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Mitsubishi charging into electric field

Mitsubishi is keen to show that electric cars are more than economy-based vehicles.

Having created the first ever mass production electric car, the Mitsubishi i-MiEV, the innovative Japanese automotive company is certainly not resting on its laurels. 

Mitsubishi continues its push on electric power in many different directions, taking advantage of its research and development knowledge to do everything from competing in electric motor sport to powering houses – that’s right, powering houses with cars!, more about that in a moment. 

First, there are the obvious directions of improving the motor and battery efficiency of electric vehicles to increase their driving range; and of pruning production prices to make them moderately affordable. EVs are today extremely expensive and this is the biggest hurdle to be overcome. 

Mitsubishi is also expanding the models to include a small van version based on the i-MiEV, even a crossover SUV. The all-new Mitsubishi Outlander, which is coming to Australia soon, will be offered as a plug-in petrol-electric hybrid in some markets.

The final design of the hybrid Outlander hasn’t been – and may not come to Australia in any case. Our petrol is still too cheap and the reluctance of many Australians to admit that climate change is a reality means we may not see the low emission Outlander downunder. 

The Japanese giant is also working on plug-in hybrid electric vehicles (P-HEV) that also run on petrol as the best way to extend overall trip distances. But admits this is at the cost in mass and dollars of carrying two engines and two ‘fuel tanks’.  Range extenders, which use a petrol engine as a battery charger when power runs low are being built by other makers, particularly General Motors.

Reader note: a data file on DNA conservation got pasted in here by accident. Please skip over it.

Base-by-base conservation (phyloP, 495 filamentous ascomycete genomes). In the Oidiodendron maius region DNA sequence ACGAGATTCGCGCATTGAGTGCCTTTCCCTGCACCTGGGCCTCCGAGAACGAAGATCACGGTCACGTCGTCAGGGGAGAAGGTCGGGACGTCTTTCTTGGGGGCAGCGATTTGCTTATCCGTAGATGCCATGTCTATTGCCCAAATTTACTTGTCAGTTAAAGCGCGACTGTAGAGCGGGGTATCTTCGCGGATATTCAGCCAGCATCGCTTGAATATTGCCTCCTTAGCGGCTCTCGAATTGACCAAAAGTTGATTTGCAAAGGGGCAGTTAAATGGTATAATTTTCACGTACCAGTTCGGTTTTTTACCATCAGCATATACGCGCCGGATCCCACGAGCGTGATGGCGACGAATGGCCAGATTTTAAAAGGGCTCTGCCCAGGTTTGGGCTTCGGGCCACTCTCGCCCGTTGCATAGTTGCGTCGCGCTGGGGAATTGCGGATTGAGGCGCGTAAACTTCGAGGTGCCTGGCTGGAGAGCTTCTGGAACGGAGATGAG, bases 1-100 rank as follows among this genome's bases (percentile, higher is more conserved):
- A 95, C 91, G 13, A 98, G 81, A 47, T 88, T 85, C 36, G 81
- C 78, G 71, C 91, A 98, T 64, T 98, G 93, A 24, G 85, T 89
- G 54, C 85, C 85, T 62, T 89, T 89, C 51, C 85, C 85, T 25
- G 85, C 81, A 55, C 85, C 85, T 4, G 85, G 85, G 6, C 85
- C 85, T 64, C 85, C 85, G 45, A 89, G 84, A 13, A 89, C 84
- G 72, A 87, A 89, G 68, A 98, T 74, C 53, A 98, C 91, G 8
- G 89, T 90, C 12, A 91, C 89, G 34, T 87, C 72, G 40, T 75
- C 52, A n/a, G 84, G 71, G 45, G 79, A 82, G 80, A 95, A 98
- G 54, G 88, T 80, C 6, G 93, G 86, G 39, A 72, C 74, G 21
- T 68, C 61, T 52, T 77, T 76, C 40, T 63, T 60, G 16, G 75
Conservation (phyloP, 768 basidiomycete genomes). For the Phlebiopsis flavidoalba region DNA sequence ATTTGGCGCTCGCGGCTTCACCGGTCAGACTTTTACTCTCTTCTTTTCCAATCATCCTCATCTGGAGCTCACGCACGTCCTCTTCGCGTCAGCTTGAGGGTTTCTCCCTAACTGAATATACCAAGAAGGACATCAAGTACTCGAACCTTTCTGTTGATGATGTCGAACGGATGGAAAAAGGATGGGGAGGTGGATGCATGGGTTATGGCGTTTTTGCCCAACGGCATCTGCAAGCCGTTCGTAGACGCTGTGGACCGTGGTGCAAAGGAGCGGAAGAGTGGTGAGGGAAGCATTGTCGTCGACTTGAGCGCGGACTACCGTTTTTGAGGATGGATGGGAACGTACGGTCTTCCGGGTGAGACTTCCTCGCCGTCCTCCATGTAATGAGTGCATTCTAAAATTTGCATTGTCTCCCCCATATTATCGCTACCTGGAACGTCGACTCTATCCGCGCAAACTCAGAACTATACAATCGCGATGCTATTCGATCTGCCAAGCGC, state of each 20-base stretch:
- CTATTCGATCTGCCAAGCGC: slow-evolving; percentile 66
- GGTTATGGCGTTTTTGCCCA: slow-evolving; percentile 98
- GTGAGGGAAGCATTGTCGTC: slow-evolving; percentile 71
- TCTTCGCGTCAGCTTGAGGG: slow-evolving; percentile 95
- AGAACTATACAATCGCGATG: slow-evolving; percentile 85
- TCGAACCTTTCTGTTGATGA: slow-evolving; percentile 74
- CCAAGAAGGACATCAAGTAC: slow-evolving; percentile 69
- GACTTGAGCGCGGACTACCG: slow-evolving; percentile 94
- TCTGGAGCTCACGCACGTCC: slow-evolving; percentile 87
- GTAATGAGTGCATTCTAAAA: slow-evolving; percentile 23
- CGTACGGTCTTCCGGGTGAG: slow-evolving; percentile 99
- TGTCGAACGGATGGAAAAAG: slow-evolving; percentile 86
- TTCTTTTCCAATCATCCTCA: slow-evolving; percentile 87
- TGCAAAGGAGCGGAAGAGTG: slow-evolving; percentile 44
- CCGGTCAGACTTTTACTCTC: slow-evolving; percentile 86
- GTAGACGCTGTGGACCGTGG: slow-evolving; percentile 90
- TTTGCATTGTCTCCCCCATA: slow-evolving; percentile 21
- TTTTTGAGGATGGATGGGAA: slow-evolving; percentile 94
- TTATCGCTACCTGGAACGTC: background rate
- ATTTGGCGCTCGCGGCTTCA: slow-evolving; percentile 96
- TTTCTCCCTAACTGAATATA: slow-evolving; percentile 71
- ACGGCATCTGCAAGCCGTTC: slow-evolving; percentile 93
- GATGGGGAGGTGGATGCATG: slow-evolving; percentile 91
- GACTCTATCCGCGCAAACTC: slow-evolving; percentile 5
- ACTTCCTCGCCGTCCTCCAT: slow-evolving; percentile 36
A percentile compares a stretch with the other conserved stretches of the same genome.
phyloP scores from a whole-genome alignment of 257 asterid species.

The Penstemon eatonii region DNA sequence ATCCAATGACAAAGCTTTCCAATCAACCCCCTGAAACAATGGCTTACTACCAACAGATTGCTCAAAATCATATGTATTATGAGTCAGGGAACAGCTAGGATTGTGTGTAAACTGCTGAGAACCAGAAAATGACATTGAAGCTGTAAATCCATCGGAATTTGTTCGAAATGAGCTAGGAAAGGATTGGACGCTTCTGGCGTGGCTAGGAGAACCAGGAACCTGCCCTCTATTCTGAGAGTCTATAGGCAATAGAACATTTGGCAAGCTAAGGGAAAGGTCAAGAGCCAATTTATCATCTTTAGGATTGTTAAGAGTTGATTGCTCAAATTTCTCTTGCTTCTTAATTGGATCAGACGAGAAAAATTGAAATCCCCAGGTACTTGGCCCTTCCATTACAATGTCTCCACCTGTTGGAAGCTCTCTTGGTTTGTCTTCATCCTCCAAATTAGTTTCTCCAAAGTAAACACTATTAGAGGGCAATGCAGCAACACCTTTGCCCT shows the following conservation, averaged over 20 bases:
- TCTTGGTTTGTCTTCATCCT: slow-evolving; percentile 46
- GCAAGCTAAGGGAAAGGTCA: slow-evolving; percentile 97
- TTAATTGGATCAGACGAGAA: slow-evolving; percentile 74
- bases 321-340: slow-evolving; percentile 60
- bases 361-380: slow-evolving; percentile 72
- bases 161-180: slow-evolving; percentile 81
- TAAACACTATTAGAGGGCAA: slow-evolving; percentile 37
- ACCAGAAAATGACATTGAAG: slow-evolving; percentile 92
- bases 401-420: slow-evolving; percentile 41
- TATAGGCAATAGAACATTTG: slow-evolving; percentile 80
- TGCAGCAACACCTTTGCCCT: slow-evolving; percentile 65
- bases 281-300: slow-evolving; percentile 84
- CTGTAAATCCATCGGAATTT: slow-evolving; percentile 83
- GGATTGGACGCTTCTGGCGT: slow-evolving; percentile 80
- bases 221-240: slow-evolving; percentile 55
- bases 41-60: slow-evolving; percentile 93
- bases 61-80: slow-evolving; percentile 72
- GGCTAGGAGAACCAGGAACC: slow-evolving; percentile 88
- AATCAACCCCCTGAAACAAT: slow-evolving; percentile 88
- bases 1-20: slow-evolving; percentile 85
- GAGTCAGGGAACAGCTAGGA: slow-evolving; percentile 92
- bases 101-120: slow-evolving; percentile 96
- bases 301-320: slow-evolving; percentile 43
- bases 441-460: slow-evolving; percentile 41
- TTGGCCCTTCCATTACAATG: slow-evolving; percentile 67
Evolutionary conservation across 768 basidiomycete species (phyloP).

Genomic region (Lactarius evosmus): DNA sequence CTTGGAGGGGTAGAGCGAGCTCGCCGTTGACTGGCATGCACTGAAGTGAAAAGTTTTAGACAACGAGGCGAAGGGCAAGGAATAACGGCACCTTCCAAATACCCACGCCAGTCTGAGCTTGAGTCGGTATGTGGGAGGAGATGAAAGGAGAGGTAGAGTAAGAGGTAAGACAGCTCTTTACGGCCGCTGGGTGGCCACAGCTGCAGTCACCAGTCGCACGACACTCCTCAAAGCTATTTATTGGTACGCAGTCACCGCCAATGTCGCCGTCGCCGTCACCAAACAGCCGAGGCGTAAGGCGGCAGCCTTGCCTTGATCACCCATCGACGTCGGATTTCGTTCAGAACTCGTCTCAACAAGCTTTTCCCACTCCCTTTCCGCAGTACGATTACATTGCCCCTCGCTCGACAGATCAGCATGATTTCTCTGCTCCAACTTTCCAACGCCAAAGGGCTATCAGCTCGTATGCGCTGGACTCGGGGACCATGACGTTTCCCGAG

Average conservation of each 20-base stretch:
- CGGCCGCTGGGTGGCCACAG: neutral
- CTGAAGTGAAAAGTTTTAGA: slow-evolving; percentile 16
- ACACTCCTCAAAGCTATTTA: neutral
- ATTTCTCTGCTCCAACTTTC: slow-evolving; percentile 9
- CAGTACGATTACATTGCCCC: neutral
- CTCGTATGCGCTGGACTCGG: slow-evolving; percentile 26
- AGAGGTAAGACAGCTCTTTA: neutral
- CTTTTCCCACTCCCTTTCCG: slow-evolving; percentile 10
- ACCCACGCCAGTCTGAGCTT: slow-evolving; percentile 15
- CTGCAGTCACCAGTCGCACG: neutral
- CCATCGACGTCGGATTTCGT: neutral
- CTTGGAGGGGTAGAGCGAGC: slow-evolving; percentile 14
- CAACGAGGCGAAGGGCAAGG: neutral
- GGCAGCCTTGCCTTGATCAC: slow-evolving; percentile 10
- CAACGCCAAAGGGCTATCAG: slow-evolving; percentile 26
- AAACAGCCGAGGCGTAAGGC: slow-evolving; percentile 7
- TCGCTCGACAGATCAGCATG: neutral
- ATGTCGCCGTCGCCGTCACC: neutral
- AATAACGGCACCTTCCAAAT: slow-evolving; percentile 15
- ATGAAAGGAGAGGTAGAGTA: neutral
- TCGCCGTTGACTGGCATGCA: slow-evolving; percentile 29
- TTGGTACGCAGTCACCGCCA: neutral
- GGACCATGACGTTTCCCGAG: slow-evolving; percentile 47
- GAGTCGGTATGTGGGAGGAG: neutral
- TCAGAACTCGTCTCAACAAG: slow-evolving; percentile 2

During an interview with three Australian motoring writers, Mitsubishi president Osamu Masuko, declined to comment when I suggested range extenders were not an efficient way of running electric vehicles.

The fact that General Motors had just suspended production, probably temporarily, on its range extender Chevrolet Volt may have been a factor in Masuka’s reluctance to become involved in a discussion. We will keep in touch with this controversial area of EV design.

As well as the practical side of electric vehicles Mitsubishi is also working at two totally different extremes. Mitsubishi is keen to show that electric cars are more than economy-based vehicles, that they can actually take on petrol and diesel cars in competition.

On July 8th a special high-performance Mitsubishi i-MiEV will tackle the famous Pikes Peak hillclimb in the USA. The competition car currently in the last stages of development is based on the structure of the Mitsubishi i-MiEV, but has a special single-seat sports body and has an electric motor reputed to be developing somewhere between 250 and 300 horsepower (187 to 224 kW). 

This will not be simply a demonstration run by a Mitsubishi electric special, there are reports that as many as six other electric cars will compete in this year’s Pikes Peak. It’s likely to be many years before electric vehicles are regarded as mainstream on the streets – and in competition – but events like this, the world’s best known hillclimb, certainly keep them in front of the motoring public. 

At the other extreme from the Pikes Peak EV challenge is the Mitsubishi electric vehicle that can be used to power your house. That’s right, park your i-MiEV outside your house, plug it in and the vehicle’s batteries can run all the electrical systems within the house. The idea isn’t to do this car-to-home connection on a routine basis, but to have use the EV as a standby in case of a power outage on the electricity grid.

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